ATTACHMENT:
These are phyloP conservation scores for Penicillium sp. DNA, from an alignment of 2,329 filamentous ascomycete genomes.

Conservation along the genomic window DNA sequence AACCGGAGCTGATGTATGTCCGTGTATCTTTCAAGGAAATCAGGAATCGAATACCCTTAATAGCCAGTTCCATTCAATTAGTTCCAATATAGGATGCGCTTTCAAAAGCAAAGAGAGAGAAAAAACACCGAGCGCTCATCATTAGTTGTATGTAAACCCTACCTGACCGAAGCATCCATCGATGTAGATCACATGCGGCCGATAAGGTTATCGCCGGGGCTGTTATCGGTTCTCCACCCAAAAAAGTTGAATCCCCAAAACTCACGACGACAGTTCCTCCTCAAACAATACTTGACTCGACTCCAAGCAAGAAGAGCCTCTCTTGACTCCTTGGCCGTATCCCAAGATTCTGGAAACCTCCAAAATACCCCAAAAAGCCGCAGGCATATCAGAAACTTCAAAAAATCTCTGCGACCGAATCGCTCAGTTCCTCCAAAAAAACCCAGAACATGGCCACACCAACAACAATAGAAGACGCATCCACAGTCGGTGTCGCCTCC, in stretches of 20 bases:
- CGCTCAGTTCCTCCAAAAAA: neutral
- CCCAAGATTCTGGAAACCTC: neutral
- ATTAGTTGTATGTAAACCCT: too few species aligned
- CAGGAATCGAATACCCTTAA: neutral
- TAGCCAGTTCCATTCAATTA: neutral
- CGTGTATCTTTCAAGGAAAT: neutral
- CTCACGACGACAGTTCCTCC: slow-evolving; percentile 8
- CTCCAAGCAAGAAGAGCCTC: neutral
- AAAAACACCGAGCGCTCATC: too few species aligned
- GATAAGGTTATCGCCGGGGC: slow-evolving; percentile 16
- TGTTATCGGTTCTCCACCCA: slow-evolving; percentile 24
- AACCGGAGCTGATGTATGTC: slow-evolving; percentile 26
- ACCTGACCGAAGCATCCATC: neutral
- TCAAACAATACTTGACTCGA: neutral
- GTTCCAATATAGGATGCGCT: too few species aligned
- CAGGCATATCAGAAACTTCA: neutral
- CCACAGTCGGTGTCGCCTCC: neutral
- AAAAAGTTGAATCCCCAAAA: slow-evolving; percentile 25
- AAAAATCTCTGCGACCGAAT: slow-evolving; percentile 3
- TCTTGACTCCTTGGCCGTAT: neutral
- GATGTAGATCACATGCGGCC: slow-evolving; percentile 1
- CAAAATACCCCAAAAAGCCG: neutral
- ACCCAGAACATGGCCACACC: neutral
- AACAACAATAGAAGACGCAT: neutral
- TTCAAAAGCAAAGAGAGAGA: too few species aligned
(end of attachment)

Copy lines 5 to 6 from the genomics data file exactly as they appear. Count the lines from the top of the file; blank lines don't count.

- ATTAGTTGTATGTAAACCCT: too few species aligned
- CAGGAATCGAATACCCTTAA: neutral